The rare display of unity and support from Apple's sometime-rivals showed the breadth of Silicon Valley's opposition to the government's anti-encryption effort.
Apple's battle became public last month when the US Federal Bureau of Investigation obtained a court order requiring the company to write new software and take other measures to disable passcode protection and allow access to an iPhone used by one of the shooters in the December killings in San Bernardino.
Apple pushed back, arguing that such a move would set a dangerous precedent and threaten customer security. The clash has intensified a long-running debate over how much law enforcement and intelligence officials should be able to monitor digital communications.
Apple's industry allies, along with several privacy advocates, were filing amicus briefs - a form of comment from outside groups common in complex cases - to Riverside, California federal Judge Sheri Pym who had set a Thursday deadline.
Six relatives of San Bernardino attack victims on Thursday weighed in with their own Amicus brief opposing Apple.
The companies backing Apple largely echo the iPhone maker's main argument, that the 1789 All Writs Act at the heart of the government's case cannot be used to force companies to create new technology.
One amicus filing, from a group of 17 Internet companies including Twitter and LinkedIn, asserted that Congress had already passed laws that establish what companies could be obliged to do for the government, and that the court case amounted to an "end run" around those laws.
Apple, and some of the other briefs, did not go quite that far, but also asserted that Congress, not the courts, needed to address the issue. Congress has struggled without success for years to address law-enforcement concerns about encryption.
The victims' families argued that Apple's arguments were misplaced because the government had a valid warrant, and "one does not enjoy the privacy to commit a crime." The families also asserted that Apple "routinely modifies its systems" to comply with Chinese government directives.
Apple has also advanced a free speech argument, on the grounds that computer code is a form of expression and cannot be coerced. The families pushed back against that defence: "This is the electronic equivalent of unlocking a door - no expression is involved at all," they said.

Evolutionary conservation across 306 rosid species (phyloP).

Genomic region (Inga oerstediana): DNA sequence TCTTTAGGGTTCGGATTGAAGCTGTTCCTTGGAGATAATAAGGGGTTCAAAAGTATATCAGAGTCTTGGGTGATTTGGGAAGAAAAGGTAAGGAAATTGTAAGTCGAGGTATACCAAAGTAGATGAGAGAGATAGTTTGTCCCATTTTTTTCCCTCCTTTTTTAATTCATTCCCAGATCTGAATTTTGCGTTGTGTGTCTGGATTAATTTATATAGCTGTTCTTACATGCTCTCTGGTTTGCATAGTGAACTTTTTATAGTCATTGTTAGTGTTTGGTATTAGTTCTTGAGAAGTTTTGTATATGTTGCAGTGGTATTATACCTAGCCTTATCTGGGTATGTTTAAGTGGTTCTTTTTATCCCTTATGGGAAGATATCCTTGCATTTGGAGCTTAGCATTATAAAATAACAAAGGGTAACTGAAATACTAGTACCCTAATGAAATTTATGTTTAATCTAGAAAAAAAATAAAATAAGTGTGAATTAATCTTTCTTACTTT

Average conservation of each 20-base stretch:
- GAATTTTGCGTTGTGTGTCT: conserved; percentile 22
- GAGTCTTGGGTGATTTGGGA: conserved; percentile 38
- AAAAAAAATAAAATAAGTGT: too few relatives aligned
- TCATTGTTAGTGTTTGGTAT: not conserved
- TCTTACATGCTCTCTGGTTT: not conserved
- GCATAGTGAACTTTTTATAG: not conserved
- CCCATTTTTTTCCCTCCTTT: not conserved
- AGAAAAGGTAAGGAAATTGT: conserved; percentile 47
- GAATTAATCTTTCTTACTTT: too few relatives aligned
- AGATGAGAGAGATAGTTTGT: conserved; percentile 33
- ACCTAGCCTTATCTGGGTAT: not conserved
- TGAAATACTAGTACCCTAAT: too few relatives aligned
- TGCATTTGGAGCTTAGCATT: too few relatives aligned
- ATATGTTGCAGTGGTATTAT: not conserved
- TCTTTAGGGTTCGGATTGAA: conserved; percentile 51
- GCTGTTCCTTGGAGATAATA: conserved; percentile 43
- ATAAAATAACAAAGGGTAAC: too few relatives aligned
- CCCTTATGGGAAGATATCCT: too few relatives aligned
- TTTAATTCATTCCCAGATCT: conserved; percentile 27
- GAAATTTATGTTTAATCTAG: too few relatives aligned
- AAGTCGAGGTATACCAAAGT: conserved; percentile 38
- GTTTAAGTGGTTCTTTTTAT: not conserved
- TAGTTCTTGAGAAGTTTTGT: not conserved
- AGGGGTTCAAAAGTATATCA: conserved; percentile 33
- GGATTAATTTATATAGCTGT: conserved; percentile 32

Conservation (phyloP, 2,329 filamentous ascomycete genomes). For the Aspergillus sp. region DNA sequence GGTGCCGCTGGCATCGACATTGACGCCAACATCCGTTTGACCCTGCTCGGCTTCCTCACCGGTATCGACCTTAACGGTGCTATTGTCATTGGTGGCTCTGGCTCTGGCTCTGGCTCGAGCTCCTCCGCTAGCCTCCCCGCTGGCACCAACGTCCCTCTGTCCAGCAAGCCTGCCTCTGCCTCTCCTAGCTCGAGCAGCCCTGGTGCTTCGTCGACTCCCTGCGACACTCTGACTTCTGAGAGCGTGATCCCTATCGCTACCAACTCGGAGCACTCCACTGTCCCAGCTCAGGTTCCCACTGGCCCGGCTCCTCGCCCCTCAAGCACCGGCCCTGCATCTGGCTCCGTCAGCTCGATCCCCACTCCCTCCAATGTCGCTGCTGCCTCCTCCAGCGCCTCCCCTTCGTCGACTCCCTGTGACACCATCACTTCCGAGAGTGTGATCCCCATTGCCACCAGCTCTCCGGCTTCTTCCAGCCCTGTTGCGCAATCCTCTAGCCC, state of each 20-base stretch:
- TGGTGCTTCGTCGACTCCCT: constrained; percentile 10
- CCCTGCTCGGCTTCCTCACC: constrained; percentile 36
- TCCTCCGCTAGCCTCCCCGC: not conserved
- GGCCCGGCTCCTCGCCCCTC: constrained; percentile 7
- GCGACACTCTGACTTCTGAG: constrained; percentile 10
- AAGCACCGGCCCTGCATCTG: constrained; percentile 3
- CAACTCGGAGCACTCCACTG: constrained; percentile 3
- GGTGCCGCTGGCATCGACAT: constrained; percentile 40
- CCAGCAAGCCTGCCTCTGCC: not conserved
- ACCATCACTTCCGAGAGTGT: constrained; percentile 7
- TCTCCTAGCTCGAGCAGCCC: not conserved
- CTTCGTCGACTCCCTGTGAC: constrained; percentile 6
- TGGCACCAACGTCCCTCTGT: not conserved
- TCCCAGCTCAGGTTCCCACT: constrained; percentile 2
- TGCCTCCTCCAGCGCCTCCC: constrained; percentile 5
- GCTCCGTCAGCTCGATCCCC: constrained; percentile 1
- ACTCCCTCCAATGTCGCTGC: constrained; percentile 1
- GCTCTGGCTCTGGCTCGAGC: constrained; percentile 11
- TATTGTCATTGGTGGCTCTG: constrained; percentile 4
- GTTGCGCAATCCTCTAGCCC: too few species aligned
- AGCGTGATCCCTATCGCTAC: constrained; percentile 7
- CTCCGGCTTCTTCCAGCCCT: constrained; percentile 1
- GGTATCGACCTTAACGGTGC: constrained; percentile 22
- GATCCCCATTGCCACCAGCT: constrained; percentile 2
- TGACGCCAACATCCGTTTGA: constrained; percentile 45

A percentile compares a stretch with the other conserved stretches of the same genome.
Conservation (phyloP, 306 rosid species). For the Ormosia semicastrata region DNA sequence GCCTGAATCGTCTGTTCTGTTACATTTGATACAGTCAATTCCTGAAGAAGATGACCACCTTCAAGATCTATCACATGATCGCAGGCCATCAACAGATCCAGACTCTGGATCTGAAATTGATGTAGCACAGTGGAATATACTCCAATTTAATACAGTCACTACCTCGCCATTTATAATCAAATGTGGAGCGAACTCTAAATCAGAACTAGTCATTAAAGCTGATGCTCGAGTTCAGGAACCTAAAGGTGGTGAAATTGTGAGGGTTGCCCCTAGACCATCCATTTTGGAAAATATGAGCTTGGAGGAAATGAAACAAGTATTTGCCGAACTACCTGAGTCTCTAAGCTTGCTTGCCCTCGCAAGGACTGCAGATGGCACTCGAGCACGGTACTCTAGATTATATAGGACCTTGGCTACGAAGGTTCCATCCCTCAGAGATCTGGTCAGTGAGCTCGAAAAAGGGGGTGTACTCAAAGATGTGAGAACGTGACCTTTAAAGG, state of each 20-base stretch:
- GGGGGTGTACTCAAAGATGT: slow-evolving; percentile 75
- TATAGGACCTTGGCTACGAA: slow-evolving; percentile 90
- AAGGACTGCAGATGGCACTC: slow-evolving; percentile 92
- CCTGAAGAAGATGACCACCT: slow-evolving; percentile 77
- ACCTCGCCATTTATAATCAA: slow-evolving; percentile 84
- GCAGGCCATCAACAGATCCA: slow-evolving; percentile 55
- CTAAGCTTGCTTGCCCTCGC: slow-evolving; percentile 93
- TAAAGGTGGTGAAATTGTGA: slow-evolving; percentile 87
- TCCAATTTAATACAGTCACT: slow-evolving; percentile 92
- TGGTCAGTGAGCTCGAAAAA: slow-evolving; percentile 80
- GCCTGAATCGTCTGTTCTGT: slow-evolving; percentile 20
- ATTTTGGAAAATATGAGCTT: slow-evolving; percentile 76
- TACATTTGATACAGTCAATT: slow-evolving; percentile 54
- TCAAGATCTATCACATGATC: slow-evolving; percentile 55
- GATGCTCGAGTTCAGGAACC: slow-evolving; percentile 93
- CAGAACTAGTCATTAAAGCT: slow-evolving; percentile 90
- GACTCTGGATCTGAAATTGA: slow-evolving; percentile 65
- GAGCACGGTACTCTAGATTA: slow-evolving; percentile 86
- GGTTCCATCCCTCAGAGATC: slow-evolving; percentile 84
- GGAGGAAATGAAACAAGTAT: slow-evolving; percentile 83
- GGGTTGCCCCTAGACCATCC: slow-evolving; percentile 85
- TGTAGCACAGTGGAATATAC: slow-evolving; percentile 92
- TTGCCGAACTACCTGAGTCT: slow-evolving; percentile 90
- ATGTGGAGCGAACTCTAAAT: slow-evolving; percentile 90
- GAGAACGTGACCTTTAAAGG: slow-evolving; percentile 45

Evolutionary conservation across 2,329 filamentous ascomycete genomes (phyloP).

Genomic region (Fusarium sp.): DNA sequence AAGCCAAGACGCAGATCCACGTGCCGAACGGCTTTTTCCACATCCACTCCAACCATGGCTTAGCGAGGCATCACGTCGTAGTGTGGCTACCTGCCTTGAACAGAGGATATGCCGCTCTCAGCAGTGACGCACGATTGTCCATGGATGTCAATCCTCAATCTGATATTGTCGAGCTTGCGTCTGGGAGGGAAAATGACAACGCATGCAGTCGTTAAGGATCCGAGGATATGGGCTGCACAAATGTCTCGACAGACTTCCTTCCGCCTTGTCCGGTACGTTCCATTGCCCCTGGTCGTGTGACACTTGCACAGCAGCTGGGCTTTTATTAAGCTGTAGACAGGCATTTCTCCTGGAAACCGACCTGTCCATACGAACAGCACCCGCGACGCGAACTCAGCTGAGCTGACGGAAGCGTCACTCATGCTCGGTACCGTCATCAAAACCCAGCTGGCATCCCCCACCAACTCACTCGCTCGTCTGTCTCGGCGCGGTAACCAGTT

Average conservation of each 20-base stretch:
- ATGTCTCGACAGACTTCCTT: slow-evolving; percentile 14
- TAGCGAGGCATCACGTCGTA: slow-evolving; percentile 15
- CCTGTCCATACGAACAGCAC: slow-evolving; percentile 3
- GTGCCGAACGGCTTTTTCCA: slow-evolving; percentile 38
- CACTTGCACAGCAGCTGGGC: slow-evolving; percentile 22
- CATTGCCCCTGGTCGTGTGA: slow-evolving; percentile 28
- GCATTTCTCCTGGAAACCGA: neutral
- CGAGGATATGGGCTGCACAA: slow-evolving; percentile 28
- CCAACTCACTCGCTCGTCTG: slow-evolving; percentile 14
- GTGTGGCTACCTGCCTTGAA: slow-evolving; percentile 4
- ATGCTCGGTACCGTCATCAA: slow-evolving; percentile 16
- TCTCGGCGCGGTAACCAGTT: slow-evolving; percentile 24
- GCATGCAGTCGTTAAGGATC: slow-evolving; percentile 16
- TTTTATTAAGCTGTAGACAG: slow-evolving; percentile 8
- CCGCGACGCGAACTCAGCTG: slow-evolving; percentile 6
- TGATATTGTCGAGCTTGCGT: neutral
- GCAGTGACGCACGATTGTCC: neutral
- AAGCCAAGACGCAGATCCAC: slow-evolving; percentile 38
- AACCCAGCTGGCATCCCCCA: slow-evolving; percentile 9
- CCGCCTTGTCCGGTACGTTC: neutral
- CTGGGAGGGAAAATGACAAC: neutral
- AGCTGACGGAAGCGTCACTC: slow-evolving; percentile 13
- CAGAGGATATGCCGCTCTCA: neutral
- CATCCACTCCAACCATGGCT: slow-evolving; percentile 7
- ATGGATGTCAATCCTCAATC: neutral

Two big coalitions
The tech and Internet industries largely coalesced around two filings. One includes market leaders such as Google, Microsoft and Facebook, and smaller, younger companies such as Mozilla, Snapchat and Dropbox.
That group noted that Congress passed the All Writs Act before the invention of the light bulb, and that it goes too far to contend that the law can be used to force engineers to disable security protections.
The brief also highlighted a unanimous 2014 US Supreme Court case which said law enforcement needed warrants to access smartphones snared in an arrest, said a source familiar with the brief who declined to be named because it had yet to be filed.
That opinion, penned by Chief Justice John Roberts, united the Supreme Court's liberal and conservative factions.
The second industry coalition, which includes Twitter Inc, eBay Inc and LinkedIn Corp, contended in its filing that the Communications Assistance for Law Enforcement Act (CALEA) of 1994, along with other statutes, had already made it clear what the companies could or could not be forced to do.
CALEA requires telephone companies to allow interception of communications, but notably excludes "information service" companies from such mandates. Apple said it was rightly considered an information company in this context.
AT&T's filing, by contrast, called for a "new legislation solution" that "applies equally to all holders of personal information," an apparent reference to the exemption for information providers in CALEA.
Semiconductor maker Intel Corp also filed a brief of its own in support of Apple.
"We believe that tech companies need to have the ability to build and design their products as needed, and that means that we can't have the government mandating how we build and design our products," said Chris Young, senior vice president and general manager for Intel Security Group, in an interview.
The Stanford Law School Center for Internet and Society filed a separate brief on Thursday on behalf of a group of well-known experts on iPhone security and encryption, including Charlie Miller, Dino Dai Zovi, Bruce Schneier and Jonathan Zdziarski.
Privacy advocacy groups the American Civil Liberties Union, Access Now and the Wickr Foundation filed briefs on Wednesday in support of Apple before Thursday's deadline set by Pym.
Salihin Kondoker, whose wife Anies Kondoker was injured in the San Bernardino attack, also wrote on Apple's behalf, saying he shared the company's fear that the software the government wants Apple to create to unlock the phone could be used to break into millions of other phones.
Law enforcement officials have said that Rizwan Farook and his wife, Tashfeen Malik, were inspired by Islamist militants when they shot and killed 14 people and wounded 22 others last December 2 at a holiday party. Farook and Malik were later killed in a shootout with police and the FBI said it wants to read the data on Farook's work phone to investigate any links with militant groups.
Earlier this week, a Brooklyn judge ruled that the government had overstepped its authority by seeking similar assistance from Apple in a drug case.
© Thomson Reuters 2016